The title of this book indicates at once its aim and its limitations. It makes no pretence to be a complete history of the early industrial life of England, but at the same time it does claim to be an introduction to the study of that subject. It is my hope, and indeed my belief, that from it the general reader, equipped with interest in the history of his country rather than with technical knowledge, will obtain something more than a bare outline of industrial conditions in pre-Elizabethan days. The student who is anxious to go more deeply into the subjects here treated may use this book as a road map and the footnotes as finger-posts to guide him to the heights of completer knowledge. From the nature of my subject it was inevitable that the book should be full of technicalities, figures, and statistics, but it has been my endeavour to render the technicalities intelligible, and to prevent the significance of the statistics being obscured by an excess of detail. The scheme which I have adopted is to treat the leading medieval industries one by one, showing as far as possible their chief centres, their chronological development, the conditions and the methods of working. With the disposal of the finished products through intermediaries, merchants, or shopkeepers, I have not concerned myself, deeming such matters rather to belong to the realms of trade and commerce than of industry; and for this same reason, and also because it has been dealt with by other writers, I have not dealt with the great source of England's wealth—wool. Agriculture, also, and fishing I have excluded from my definition of industry. A more culpable omission, which I think calls for a word of explanation, is shown in the case of building. This, however, is not omitted by an oversight, nor yet through any desire to save myself trouble. I had collected a great mass of material for an intended section on the Building Industry, but after careful consideration I came to the conclusion that the material available was so exceedingly technical, and the obscurity of the details so greatly in excess of their value when elucidated, as to render such a section rather a weariness and a stumbling-block to the student than a help. The subjects treated in the several sections are thoroughly representative, if not completely exhaustive, of English industrial life, and a general survey of the subject is contained in my last chapter, where I have outlined as broadly as possible the general principles that governed the Control of Industry—the typical regulations made by, or for, the craftsmen in the interest of the employer, the workman, or the consumer. This last section might, of course, easily have been extended to cover more pages than this whole volume, but it is questionable whether multiplicity of detail tends to ease of assimilation. A single typical instance of a prevalent custom or regulation is as significant as a list of a dozen local variations, and far easier to remember. A rule is more easily remembered by one example than by a score, and with such a wealth of material as exists the risk of obscurity is greater from amplification than from concentration.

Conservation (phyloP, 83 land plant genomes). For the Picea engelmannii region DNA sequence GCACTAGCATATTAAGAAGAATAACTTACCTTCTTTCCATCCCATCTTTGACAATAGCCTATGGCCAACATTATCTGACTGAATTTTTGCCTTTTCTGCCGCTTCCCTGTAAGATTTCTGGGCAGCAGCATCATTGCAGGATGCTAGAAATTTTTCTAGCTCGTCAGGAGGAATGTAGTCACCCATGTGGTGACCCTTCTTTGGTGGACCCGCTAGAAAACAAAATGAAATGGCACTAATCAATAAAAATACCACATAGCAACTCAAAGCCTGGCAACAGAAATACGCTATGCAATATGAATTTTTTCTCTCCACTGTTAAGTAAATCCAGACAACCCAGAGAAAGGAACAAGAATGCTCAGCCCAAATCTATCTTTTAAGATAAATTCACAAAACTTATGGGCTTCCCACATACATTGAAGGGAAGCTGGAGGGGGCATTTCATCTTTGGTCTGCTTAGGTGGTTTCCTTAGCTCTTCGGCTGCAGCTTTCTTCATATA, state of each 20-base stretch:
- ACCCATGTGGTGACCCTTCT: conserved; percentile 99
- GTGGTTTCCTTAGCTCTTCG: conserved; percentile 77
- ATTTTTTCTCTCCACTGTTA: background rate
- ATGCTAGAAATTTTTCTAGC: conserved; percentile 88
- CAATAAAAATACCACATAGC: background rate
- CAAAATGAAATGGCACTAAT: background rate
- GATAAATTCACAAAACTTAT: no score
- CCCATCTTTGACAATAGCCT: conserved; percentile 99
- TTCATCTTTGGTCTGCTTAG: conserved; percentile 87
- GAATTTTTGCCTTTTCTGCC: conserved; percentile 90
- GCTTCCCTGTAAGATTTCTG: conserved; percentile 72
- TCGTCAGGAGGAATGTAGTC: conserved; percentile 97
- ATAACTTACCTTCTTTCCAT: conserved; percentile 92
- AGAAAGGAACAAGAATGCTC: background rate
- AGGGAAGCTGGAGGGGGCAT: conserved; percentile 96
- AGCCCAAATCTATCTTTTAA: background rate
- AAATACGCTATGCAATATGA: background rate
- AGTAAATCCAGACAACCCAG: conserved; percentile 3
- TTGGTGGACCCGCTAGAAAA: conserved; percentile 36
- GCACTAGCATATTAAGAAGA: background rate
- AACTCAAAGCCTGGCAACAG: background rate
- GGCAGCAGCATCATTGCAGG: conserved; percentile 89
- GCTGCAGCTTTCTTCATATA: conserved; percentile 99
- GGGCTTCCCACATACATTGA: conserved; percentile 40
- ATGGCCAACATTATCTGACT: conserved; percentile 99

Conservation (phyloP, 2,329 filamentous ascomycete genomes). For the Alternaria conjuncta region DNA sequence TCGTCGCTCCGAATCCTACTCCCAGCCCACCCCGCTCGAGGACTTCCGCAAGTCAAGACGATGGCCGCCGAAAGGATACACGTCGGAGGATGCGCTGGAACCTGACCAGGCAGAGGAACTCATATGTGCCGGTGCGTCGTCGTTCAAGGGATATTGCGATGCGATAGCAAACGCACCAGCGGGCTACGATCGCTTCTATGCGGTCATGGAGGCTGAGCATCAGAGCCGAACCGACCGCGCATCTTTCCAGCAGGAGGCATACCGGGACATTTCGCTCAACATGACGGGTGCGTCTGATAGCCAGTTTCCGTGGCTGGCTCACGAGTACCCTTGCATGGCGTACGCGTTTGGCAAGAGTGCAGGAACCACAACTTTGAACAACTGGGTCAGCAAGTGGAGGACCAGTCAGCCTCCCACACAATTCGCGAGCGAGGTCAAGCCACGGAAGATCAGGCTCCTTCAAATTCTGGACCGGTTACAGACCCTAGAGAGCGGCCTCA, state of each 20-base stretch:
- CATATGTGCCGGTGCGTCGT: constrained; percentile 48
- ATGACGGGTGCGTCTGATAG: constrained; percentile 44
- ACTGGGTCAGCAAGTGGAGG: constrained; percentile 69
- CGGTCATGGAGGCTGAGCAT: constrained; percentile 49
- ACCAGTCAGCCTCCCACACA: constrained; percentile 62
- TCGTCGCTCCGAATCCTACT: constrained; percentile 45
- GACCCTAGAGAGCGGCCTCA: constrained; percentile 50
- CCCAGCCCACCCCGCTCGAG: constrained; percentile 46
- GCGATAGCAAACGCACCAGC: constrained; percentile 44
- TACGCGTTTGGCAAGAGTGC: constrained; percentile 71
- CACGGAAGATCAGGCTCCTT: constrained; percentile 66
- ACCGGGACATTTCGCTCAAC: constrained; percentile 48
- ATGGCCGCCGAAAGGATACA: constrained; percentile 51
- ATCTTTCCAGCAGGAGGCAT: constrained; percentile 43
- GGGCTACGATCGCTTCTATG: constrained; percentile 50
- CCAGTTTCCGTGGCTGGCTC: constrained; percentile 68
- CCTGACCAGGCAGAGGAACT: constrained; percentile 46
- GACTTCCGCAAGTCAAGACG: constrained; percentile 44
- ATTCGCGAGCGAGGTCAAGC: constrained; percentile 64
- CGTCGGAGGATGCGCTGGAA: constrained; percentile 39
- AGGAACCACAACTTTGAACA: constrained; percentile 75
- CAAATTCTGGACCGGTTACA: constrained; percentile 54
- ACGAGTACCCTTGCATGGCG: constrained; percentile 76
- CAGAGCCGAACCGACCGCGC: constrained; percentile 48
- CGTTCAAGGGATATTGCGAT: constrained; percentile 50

The Middle Ages was a critical and formative time for Western approaches to our natural surroundings.ãeeAn Environmental History of the Middle Ages is a unique and unprecedented cultural survey of attitudes towards the environment during this period. Humankindâe(tm)s relationship with the environment shifted gradually over time from a predominantly adversarial approach to something more overtly collaborative, until a series of ecological crises in the late Middle Ages. With the advent of shattering events such as the Great Famine and the Black Death, considered efflorescences of the climate downturn known as the Little Ice Age that is comparable to our present global warming predicament, medieval people began to think of and relate to their natural environment in new and more nuanced ways. They now were made to be acutely aware of the consequences of human impacts upon the environment, anticipating the cyclical, "new ecology" approach of the modern world. Exploring the entire medieval period from 500 to 1500, and ranging across the whole of Europe, from England and Spain to the Baltic and Eastern Europe, John Aberth focuses his study on three key areas: the natural elements of air, water, and earth; the forest; and wild and domestic animals. Through this multi-faceted lens, An Environmental History of the Middle Ages sheds fascinating new light on the medieval environmental mindset. It will be essential reading for students, scholars and all those interested in the Middle Ages